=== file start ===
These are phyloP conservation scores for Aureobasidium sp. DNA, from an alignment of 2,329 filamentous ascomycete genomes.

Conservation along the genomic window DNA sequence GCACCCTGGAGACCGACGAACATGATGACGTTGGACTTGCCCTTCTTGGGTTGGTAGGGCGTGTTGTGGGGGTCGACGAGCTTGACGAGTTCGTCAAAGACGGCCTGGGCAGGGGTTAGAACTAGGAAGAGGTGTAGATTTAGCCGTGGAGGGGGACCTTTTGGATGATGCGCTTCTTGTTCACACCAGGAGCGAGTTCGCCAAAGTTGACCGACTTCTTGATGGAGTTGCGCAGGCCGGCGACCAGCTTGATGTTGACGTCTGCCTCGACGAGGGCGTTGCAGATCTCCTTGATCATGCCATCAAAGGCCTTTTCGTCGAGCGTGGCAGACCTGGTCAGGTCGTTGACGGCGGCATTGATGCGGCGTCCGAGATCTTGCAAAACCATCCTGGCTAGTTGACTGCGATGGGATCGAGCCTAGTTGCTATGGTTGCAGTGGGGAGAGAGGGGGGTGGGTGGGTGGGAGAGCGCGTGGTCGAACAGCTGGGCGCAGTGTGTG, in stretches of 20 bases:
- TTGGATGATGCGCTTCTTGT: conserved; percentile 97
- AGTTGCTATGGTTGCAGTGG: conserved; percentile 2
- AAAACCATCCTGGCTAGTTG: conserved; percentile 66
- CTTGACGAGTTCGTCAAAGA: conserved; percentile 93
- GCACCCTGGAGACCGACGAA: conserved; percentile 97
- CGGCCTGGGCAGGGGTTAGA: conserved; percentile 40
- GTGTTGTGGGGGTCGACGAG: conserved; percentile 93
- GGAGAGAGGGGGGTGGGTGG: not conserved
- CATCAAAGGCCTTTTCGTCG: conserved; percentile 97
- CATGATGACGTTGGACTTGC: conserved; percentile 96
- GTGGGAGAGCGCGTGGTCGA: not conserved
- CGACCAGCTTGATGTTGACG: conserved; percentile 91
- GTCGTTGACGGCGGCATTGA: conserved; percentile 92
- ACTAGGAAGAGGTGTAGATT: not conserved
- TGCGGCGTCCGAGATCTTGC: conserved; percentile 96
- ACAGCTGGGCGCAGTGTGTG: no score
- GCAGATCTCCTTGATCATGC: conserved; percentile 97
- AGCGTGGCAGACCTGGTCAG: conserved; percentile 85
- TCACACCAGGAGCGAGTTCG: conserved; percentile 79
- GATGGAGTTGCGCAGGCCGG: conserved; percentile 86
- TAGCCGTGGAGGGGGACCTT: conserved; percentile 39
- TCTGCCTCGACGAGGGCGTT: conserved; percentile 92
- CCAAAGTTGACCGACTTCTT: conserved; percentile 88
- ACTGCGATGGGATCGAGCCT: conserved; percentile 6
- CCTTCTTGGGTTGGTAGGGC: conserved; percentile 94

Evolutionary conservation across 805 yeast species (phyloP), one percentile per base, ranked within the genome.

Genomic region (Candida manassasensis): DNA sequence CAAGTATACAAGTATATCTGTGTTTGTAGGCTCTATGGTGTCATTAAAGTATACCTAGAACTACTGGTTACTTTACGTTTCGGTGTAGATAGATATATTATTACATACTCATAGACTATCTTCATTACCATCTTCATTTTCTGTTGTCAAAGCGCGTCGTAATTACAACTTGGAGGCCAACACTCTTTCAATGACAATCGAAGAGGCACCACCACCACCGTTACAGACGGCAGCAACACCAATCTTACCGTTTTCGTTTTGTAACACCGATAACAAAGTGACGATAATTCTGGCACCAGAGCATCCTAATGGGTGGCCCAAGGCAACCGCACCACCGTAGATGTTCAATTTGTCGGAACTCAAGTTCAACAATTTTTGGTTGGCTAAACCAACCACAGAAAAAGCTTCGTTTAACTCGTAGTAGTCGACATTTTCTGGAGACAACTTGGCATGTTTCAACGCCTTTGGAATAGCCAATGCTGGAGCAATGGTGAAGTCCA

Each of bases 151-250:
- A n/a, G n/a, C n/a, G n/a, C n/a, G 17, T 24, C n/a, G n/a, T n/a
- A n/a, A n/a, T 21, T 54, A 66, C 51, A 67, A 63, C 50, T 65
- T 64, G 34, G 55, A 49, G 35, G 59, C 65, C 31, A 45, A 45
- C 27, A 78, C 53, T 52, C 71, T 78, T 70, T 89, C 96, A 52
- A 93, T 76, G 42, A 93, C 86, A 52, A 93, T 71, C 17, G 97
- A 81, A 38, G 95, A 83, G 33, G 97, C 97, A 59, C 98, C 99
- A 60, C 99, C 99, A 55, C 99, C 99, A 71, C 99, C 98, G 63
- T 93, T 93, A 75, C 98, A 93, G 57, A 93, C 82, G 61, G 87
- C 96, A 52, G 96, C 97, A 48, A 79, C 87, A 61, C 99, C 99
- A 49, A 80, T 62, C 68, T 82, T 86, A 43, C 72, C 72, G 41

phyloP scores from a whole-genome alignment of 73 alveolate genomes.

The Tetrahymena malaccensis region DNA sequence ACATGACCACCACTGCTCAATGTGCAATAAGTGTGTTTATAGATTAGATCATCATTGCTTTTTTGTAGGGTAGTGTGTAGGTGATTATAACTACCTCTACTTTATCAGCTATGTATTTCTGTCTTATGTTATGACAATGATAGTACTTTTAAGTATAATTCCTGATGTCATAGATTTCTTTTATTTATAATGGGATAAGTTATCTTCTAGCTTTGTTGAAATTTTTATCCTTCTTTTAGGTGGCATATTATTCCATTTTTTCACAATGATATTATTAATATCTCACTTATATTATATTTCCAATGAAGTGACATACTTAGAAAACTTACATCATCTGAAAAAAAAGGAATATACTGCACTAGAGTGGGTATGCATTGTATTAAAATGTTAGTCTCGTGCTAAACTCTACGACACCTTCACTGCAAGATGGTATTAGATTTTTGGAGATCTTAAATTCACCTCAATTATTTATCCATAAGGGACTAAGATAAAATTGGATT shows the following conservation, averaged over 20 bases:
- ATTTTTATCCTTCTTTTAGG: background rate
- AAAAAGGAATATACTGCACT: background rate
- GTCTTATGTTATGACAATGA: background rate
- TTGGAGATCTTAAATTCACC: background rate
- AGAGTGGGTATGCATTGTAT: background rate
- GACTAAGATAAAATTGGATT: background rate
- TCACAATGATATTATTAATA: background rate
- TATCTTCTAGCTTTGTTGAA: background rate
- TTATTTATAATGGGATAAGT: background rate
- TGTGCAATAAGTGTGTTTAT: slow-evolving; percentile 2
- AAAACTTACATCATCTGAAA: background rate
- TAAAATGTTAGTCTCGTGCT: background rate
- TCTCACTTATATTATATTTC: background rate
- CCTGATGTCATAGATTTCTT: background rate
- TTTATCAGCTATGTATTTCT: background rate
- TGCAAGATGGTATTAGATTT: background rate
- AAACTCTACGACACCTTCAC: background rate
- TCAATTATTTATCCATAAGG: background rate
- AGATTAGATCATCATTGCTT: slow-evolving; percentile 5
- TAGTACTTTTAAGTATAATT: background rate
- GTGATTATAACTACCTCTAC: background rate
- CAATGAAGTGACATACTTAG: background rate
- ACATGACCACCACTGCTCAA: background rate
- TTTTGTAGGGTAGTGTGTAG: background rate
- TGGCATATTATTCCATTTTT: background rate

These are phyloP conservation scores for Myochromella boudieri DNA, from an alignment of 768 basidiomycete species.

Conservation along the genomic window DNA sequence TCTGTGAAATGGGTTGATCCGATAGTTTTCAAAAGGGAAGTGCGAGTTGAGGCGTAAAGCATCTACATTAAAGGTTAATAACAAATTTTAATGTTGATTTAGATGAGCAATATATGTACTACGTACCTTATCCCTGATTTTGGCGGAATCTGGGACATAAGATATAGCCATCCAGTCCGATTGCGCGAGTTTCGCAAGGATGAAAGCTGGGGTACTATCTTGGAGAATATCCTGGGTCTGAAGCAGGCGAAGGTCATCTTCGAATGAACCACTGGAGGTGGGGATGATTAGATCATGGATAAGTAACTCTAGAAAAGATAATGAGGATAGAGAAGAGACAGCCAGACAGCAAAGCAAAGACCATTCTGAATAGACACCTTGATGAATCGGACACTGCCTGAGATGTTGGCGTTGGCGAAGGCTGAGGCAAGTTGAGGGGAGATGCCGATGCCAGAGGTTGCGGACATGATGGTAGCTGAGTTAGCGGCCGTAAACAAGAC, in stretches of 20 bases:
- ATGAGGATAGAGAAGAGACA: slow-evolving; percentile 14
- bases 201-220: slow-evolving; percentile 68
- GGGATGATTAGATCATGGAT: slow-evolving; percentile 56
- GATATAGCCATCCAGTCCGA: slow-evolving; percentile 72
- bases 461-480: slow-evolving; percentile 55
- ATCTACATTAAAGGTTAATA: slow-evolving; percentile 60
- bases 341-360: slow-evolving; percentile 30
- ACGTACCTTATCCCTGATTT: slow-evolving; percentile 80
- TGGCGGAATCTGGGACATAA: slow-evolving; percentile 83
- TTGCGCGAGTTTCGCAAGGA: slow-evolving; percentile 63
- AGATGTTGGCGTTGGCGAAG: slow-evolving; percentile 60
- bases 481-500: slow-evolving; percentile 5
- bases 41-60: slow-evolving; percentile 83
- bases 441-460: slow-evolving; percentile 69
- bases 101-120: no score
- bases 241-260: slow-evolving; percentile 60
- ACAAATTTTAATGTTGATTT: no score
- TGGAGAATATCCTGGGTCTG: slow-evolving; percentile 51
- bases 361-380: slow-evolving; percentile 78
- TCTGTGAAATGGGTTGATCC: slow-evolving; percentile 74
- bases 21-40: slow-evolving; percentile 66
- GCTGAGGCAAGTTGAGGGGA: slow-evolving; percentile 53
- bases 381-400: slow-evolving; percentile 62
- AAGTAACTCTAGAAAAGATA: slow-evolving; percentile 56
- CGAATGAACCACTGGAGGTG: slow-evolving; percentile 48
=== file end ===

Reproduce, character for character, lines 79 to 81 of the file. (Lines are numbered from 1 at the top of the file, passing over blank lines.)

- TTGCGCGAGTTTCGCAAGGA: slow-evolving; percentile 63
- AGATGTTGGCGTTGGCGAAG: slow-evolving; percentile 60
- bases 481-500: slow-evolving; percentile 5